The EA BIG brand seems to be gaining popularity, but outside of the SSX series, it’s hard to understand why. The concept and artistic style of the Backyard sports games – featuring little-tyke renditions of current pro athletes – always appears more imaginative and nostalgic than anything the Street games have had to offer. And, after a recent under-whelming review experience with NBA Street V3, EA’s FIFA Street does little to indicate that the Street sub-brand is going to improve any time soon.
It’s not difficult to perceive that all these videogames start with a spark of an idea from some guy locked in a development cubicle, his ideas stolen, beaten down and stripped of anything innovative, then stuffed with lowest-common-denominator content. Somewhere deep inside EA’s nefarious volcanic lair, a table of marketing evildoers say: “Hey, that Tony Hawk’s game sells like hot cakes, it must be all the tricks and the extreme urban culture! Surely with our robust MBAs and vacuous ideas of what’s fun we can build a purely fun-based, pick-up-and-play alternative to the structured and complex simulation sports videogames we’re currently churning. Or, at the very least, something the kids will buy so they won’t get made fun of at school.”
So, what – if anything – does FIFA Street do right? There is a competent, if somewhat stale, set of play modes and options. You can play a tournament-style season against other teams featuring some of the hottest soccer studs from around the globe, or you can jump straight into a random game where all you need pick are the teams. There’s an in between mode where you can also pick players and the arena, so there’s some redundancy. Speaking of which, every arena is fundamentally the same rectangle with a hole at either end. The scenery is a little different between Marseilles and Rio, but it doesn’t affect the gameplay at all. Too bad really, since wacky playing fields and environmental interaction could have added immensely to the overall level of enjoyment and given a real reason to pick between available locales. Yet another missed opportunity.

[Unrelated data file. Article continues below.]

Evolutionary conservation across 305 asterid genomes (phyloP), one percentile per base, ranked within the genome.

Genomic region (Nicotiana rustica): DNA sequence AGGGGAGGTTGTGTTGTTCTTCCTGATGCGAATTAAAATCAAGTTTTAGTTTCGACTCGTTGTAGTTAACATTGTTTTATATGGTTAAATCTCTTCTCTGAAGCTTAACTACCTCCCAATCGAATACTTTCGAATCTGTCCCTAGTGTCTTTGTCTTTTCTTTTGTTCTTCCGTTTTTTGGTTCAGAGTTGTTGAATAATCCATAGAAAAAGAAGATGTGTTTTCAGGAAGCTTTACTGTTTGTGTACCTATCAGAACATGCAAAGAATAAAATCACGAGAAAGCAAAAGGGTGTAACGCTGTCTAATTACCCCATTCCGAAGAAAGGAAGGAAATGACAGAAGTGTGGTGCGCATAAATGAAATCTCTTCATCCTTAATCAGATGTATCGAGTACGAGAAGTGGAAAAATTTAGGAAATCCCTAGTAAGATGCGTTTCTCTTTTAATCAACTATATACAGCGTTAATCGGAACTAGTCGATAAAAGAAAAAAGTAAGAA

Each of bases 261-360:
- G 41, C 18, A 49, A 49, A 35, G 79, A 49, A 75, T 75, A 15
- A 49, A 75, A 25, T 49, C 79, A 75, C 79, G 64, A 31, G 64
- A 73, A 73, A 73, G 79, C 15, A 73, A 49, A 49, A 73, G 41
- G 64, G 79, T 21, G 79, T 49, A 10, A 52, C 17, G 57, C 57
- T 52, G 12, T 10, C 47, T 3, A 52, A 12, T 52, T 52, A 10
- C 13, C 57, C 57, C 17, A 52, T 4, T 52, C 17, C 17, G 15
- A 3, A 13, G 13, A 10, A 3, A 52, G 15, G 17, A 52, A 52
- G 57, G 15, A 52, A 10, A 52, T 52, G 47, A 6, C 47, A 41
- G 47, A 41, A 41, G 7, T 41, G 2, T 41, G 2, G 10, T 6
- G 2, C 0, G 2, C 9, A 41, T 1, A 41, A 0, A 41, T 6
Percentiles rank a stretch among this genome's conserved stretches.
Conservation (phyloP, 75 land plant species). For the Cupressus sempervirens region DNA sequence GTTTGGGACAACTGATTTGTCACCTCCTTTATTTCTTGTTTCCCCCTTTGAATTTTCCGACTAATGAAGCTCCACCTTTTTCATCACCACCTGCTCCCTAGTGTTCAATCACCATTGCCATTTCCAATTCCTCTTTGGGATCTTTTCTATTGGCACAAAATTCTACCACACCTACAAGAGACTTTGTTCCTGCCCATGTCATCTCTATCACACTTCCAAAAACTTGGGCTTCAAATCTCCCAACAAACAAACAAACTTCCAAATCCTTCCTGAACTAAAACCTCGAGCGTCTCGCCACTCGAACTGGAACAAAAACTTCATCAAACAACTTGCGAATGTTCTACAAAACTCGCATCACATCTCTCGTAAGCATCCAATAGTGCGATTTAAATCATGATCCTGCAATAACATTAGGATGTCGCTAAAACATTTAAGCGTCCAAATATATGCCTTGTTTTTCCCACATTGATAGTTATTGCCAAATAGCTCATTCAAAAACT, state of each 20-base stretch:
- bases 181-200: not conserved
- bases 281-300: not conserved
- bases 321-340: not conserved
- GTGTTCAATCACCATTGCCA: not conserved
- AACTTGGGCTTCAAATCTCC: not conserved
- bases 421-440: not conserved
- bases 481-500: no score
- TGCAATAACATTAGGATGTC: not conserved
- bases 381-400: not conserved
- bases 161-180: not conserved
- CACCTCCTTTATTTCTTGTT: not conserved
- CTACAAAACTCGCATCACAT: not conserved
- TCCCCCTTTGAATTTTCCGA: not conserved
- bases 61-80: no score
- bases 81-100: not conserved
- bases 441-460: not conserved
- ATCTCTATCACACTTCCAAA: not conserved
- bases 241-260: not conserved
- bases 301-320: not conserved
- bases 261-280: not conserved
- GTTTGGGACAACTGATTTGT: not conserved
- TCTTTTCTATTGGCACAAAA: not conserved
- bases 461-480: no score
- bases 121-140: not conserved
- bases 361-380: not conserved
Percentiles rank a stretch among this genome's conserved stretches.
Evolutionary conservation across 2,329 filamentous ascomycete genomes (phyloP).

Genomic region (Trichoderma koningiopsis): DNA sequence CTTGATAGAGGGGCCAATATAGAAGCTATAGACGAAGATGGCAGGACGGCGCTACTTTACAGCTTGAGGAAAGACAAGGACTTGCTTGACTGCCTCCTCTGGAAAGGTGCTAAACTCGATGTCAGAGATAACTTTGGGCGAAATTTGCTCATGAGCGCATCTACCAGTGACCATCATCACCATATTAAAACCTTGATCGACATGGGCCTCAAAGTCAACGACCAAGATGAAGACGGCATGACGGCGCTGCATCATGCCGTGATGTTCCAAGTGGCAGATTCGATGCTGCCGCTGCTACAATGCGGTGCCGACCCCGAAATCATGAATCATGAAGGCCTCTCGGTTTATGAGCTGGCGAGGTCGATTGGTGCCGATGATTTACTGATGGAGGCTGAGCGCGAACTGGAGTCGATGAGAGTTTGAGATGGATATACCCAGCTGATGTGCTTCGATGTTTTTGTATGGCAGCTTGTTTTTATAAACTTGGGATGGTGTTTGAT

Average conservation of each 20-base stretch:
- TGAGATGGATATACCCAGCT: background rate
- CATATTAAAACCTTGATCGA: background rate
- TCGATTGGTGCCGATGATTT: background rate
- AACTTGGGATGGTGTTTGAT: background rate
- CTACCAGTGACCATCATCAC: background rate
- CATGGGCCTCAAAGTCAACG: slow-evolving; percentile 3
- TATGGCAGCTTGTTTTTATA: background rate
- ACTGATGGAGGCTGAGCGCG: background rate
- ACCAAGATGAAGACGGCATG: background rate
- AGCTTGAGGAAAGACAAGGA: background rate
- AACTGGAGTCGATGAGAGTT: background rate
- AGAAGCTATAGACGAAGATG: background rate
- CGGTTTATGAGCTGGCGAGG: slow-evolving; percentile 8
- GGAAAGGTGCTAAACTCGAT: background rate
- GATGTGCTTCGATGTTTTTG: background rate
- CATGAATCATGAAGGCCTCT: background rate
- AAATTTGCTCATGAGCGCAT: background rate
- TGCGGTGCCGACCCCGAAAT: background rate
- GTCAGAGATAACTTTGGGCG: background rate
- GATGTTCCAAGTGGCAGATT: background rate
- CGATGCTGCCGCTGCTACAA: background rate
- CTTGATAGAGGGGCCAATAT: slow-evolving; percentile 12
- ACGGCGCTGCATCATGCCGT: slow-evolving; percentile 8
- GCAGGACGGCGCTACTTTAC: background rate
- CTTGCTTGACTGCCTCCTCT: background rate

The roster of players isn’t terribly deep – fewer than ten per team – and the game boils down to four-on-four play. The play area is considerably smaller than an actual soccer field, and yet players still play zone or man-to-man in some ridiculous situations where improvisational defense would have been great. In general, the game’s A.I. is pretty feeble and inconsistent. For example, it’s not unusual to watch as the opposing goalie repeatedly stops tricky one-timers, then let’s a lone striker’s shot sail into the net from midfield.
The big draw of the game lies in skillful and fancy footwork and ?beating’ opponents – that is, to perform a slick maneuver and fake them out. All these moves and taunts build up to the series darling ?Gamebreaker’ feature. There are several problems here. For one, any time a ?beat’ move is used against you, you lose all control of your player and are left to watch helplessly as he’s made a fool of. Some kind of reversal or combo-breaker moves based on clever timing would have been a great deal more exciting and engaging. As it is, as soon as you see yourself getting beat – a process that can last several, frustrating, non-interactive seconds – you might as well switch to another player and make a beeline for the guy with the ball.